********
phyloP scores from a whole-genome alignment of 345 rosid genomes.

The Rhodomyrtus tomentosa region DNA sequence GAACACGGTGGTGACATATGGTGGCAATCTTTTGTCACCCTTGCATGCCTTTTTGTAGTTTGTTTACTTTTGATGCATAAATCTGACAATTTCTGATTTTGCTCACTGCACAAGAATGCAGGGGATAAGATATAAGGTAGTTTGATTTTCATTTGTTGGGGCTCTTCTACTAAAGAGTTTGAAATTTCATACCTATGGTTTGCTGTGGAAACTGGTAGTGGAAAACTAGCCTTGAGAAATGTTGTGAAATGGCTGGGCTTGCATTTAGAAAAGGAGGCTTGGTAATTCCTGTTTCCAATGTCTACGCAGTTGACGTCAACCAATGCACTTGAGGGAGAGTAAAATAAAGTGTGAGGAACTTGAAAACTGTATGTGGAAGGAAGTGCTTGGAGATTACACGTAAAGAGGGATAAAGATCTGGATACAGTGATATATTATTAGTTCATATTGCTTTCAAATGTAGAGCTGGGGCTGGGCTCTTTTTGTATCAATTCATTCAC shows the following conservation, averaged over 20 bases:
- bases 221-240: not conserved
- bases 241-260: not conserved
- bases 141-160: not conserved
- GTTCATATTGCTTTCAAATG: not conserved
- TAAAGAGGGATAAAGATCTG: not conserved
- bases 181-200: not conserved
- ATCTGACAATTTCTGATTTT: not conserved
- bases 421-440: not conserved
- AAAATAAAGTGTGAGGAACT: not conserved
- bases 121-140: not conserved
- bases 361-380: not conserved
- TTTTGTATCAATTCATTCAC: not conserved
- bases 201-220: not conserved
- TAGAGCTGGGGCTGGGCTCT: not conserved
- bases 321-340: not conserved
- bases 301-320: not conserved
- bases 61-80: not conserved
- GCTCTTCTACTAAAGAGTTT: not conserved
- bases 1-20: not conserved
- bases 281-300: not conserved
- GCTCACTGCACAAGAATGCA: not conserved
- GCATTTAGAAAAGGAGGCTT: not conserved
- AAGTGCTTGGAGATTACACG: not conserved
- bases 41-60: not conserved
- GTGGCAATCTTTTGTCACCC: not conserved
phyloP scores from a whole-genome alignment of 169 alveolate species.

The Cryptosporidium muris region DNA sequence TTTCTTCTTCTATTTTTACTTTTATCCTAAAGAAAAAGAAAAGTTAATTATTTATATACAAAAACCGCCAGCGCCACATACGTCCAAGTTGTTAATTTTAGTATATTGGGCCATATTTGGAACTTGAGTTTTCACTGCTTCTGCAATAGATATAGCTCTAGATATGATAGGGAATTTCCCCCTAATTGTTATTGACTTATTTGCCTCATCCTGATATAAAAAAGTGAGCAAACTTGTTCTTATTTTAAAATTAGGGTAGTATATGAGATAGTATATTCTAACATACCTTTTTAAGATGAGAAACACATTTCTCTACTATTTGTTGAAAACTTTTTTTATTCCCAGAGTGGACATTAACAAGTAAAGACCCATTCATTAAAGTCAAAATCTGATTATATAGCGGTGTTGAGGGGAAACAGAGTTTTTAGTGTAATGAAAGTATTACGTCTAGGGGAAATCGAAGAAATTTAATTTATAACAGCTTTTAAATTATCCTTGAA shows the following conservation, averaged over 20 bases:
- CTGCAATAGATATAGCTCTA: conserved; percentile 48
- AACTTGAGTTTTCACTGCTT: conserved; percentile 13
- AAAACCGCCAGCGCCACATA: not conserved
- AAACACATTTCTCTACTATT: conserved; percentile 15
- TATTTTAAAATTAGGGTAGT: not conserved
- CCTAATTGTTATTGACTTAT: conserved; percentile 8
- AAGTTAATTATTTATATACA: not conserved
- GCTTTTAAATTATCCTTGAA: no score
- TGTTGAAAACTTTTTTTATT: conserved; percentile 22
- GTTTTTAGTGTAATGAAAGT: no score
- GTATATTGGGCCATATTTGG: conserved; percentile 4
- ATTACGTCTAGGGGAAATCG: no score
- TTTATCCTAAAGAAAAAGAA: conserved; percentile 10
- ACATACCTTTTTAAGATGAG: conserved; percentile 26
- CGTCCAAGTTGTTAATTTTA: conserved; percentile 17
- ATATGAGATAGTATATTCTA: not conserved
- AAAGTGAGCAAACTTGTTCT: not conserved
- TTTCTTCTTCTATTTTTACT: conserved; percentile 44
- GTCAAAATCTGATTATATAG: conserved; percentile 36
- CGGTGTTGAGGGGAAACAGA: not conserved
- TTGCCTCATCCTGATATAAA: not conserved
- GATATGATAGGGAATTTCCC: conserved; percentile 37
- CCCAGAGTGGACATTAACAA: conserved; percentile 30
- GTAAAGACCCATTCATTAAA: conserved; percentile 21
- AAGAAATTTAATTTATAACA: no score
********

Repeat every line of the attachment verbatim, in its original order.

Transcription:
phyloP scores from a whole-genome alignment of 345 rosid genomes.

The Rhodomyrtus tomentosa region DNA sequence GAACACGGTGGTGACATATGGTGGCAATCTTTTGTCACCCTTGCATGCCTTTTTGTAGTTTGTTTACTTTTGATGCATAAATCTGACAATTTCTGATTTTGCTCACTGCACAAGAATGCAGGGGATAAGATATAAGGTAGTTTGATTTTCATTTGTTGGGGCTCTTCTACTAAAGAGTTTGAAATTTCATACCTATGGTTTGCTGTGGAAACTGGTAGTGGAAAACTAGCCTTGAGAAATGTTGTGAAATGGCTGGGCTTGCATTTAGAAAAGGAGGCTTGGTAATTCCTGTTTCCAATGTCTACGCAGTTGACGTCAACCAATGCACTTGAGGGAGAGTAAAATAAAGTGTGAGGAACTTGAAAACTGTATGTGGAAGGAAGTGCTTGGAGATTACACGTAAAGAGGGATAAAGATCTGGATACAGTGATATATTATTAGTTCATATTGCTTTCAAATGTAGAGCTGGGGCTGGGCTCTTTTTGTATCAATTCATTCAC shows the following conservation, averaged over 20 bases:
- bases 221-240: not conserved
- bases 241-260: not conserved
- bases 141-160: not conserved
- GTTCATATTGCTTTCAAATG: not conserved
- TAAAGAGGGATAAAGATCTG: not conserved
- bases 181-200: not conserved
- ATCTGACAATTTCTGATTTT: not conserved
- bases 421-440: not conserved
- AAAATAAAGTGTGAGGAACT: not conserved
- bases 121-140: not conserved
- bases 361-380: not conserved
- TTTTGTATCAATTCATTCAC: not conserved
- bases 201-220: not conserved
- TAGAGCTGGGGCTGGGCTCT: not conserved
- bases 321-340: not conserved
- bases 301-320: not conserved
- bases 61-80: not conserved
- GCTCTTCTACTAAAGAGTTT: not conserved
- bases 1-20: not conserved
- bases 281-300: not conserved
- GCTCACTGCACAAGAATGCA: not conserved
- GCATTTAGAAAAGGAGGCTT: not conserved
- AAGTGCTTGGAGATTACACG: not conserved
- bases 41-60: not conserved
- GTGGCAATCTTTTGTCACCC: not conserved
phyloP scores from a whole-genome alignment of 169 alveolate species.

The Cryptosporidium muris region DNA sequence TTTCTTCTTCTATTTTTACTTTTATCCTAAAGAAAAAGAAAAGTTAATTATTTATATACAAAAACCGCCAGCGCCACATACGTCCAAGTTGTTAATTTTAGTATATTGGGCCATATTTGGAACTTGAGTTTTCACTGCTTCTGCAATAGATATAGCTCTAGATATGATAGGGAATTTCCCCCTAATTGTTATTGACTTATTTGCCTCATCCTGATATAAAAAAGTGAGCAAACTTGTTCTTATTTTAAAATTAGGGTAGTATATGAGATAGTATATTCTAACATACCTTTTTAAGATGAGAAACACATTTCTCTACTATTTGTTGAAAACTTTTTTTATTCCCAGAGTGGACATTAACAAGTAAAGACCCATTCATTAAAGTCAAAATCTGATTATATAGCGGTGTTGAGGGGAAACAGAGTTTTTAGTGTAATGAAAGTATTACGTCTAGGGGAAATCGAAGAAATTTAATTTATAACAGCTTTTAAATTATCCTTGAA shows the following conservation, averaged over 20 bases:
- CTGCAATAGATATAGCTCTA: conserved; percentile 48
- AACTTGAGTTTTCACTGCTT: conserved; percentile 13
- AAAACCGCCAGCGCCACATA: not conserved
- AAACACATTTCTCTACTATT: conserved; percentile 15
- TATTTTAAAATTAGGGTAGT: not conserved
- CCTAATTGTTATTGACTTAT: conserved; percentile 8
- AAGTTAATTATTTATATACA: not conserved
- GCTTTTAAATTATCCTTGAA: no score
- TGTTGAAAACTTTTTTTATT: conserved; percentile 22
- GTTTTTAGTGTAATGAAAGT: no score
- GTATATTGGGCCATATTTGG: conserved; percentile 4
- ATTACGTCTAGGGGAAATCG: no score
- TTTATCCTAAAGAAAAAGAA: conserved; percentile 10
- ACATACCTTTTTAAGATGAG: conserved; percentile 26
- CGTCCAAGTTGTTAATTTTA: conserved; percentile 17
- ATATGAGATAGTATATTCTA: not conserved
- AAAGTGAGCAAACTTGTTCT: not conserved
- TTTCTTCTTCTATTTTTACT: conserved; percentile 44
- GTCAAAATCTGATTATATAG: conserved; percentile 36
- CGGTGTTGAGGGGAAACAGA: not conserved
- TTGCCTCATCCTGATATAAA: not conserved
- GATATGATAGGGAATTTCCC: conserved; percentile 37
- CCCAGAGTGGACATTAACAA: conserved; percentile 30
- GTAAAGACCCATTCATTAAA: conserved; percentile 21
- AAGAAATTTAATTTATAACA: no score